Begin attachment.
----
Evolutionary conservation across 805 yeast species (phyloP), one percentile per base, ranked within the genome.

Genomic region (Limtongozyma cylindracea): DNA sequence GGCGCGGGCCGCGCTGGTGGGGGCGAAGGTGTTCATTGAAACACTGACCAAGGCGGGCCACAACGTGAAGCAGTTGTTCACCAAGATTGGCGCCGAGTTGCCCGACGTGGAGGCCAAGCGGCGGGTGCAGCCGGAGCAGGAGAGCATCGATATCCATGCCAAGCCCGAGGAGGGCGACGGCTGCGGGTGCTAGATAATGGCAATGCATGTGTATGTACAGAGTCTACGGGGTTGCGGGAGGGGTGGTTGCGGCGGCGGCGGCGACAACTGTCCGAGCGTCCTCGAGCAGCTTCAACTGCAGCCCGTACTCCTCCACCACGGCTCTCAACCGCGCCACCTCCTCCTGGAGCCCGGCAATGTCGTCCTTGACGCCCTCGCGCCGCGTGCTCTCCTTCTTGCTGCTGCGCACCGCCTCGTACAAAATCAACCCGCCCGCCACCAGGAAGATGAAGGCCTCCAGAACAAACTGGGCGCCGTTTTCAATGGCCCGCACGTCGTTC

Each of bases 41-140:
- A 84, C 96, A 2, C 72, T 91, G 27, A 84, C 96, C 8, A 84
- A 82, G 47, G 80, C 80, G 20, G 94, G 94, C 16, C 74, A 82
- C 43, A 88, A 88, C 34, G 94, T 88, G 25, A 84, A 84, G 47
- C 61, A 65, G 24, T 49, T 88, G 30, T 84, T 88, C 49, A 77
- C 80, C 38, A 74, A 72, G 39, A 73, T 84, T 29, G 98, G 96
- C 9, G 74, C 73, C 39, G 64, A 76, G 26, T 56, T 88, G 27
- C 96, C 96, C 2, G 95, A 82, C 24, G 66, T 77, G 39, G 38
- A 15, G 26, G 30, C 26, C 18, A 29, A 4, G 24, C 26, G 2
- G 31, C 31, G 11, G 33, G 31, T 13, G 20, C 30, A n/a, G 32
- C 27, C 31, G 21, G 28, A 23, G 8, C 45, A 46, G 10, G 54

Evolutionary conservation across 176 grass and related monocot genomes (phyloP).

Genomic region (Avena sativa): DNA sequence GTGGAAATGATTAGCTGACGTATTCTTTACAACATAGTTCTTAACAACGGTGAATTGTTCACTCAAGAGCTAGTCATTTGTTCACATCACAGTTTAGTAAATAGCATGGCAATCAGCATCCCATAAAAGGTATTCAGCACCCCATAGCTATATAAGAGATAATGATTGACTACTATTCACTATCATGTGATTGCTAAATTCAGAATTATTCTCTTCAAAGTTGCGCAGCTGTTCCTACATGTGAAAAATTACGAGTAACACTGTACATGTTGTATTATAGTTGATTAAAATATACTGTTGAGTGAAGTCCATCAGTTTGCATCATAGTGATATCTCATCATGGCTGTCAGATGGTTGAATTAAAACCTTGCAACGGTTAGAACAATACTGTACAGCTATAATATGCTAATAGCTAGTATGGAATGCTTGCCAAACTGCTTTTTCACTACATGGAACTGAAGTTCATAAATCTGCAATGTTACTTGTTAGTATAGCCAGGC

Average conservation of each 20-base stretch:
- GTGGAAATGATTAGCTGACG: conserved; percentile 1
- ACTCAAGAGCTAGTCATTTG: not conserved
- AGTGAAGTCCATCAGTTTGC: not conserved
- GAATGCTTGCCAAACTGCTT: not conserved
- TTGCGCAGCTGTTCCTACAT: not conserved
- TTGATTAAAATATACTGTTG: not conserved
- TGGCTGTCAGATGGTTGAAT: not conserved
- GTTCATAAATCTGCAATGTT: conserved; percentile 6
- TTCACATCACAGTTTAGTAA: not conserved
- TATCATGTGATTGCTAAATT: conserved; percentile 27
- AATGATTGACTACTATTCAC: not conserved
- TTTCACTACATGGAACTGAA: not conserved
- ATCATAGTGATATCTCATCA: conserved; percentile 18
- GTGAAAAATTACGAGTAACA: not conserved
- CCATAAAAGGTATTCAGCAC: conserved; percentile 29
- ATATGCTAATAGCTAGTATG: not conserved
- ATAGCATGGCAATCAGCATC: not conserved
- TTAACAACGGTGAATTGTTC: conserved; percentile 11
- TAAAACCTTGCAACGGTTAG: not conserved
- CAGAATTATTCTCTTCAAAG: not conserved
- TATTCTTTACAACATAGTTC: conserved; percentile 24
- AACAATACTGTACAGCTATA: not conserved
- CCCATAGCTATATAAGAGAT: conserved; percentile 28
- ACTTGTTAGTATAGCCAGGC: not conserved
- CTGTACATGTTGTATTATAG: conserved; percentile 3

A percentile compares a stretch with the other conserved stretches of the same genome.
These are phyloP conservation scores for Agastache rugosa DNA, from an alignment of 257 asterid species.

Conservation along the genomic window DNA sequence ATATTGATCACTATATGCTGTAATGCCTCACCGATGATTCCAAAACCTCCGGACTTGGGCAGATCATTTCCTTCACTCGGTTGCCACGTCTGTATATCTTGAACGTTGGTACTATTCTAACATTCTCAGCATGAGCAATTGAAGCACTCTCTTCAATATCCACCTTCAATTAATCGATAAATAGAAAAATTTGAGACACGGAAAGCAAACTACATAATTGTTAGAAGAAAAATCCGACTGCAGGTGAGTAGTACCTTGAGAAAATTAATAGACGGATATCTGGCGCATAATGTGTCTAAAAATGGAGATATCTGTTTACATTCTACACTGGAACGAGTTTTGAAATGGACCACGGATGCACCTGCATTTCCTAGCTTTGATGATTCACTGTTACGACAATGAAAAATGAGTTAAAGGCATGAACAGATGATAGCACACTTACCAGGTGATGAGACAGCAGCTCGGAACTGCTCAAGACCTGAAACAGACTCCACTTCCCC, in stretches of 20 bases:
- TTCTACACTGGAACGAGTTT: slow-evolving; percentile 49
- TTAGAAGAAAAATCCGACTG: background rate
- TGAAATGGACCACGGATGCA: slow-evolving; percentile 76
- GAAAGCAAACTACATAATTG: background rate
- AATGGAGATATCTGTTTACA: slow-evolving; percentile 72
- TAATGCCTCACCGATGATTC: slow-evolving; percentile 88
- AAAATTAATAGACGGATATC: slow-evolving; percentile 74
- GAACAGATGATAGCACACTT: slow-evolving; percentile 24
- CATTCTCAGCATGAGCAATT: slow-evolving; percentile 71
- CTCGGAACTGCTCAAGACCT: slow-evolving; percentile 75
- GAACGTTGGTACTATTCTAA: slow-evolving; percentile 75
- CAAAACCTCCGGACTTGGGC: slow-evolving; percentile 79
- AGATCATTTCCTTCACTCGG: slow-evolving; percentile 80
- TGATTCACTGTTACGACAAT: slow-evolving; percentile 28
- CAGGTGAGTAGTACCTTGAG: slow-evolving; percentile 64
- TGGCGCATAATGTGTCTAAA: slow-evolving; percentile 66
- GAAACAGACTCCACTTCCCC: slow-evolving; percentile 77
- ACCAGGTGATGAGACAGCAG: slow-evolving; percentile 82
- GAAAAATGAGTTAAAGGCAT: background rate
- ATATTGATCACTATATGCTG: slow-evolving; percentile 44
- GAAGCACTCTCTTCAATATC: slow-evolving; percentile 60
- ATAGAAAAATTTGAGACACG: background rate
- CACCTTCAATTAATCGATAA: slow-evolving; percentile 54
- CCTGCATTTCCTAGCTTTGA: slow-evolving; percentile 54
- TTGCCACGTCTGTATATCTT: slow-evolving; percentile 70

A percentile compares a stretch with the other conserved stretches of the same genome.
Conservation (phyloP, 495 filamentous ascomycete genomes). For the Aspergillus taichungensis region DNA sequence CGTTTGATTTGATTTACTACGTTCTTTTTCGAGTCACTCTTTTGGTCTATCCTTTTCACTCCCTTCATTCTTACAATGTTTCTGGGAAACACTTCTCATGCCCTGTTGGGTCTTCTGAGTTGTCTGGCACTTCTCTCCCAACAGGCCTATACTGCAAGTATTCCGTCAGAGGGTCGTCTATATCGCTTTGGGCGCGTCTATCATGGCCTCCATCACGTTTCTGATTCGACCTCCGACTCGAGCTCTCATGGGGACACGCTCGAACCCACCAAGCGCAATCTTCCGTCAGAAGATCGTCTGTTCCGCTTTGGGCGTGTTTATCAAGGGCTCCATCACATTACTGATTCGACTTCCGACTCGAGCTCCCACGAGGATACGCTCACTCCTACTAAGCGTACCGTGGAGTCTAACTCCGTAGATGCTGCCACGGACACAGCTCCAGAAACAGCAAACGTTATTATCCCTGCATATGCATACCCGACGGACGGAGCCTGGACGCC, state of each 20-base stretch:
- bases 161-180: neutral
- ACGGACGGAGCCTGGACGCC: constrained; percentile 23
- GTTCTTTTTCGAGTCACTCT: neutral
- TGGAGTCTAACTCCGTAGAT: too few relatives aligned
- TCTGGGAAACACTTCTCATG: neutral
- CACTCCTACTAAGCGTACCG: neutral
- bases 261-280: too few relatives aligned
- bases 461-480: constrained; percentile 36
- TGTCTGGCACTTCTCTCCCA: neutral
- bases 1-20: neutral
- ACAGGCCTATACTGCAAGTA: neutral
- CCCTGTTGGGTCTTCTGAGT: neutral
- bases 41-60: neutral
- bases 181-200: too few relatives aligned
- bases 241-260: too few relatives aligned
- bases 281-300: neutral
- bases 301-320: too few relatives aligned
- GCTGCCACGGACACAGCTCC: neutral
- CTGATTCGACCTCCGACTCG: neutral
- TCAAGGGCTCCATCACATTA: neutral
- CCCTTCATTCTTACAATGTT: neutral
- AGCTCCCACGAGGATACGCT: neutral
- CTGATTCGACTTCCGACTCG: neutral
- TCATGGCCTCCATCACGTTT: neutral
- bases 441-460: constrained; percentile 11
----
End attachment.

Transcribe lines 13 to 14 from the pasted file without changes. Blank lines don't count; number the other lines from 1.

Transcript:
- C 27, C 31, G 21, G 28, A 23, G 8, C 45, A 46, G 10, G 54

Evolutionary conservation across 176 grass and related monocot genomes (phyloP).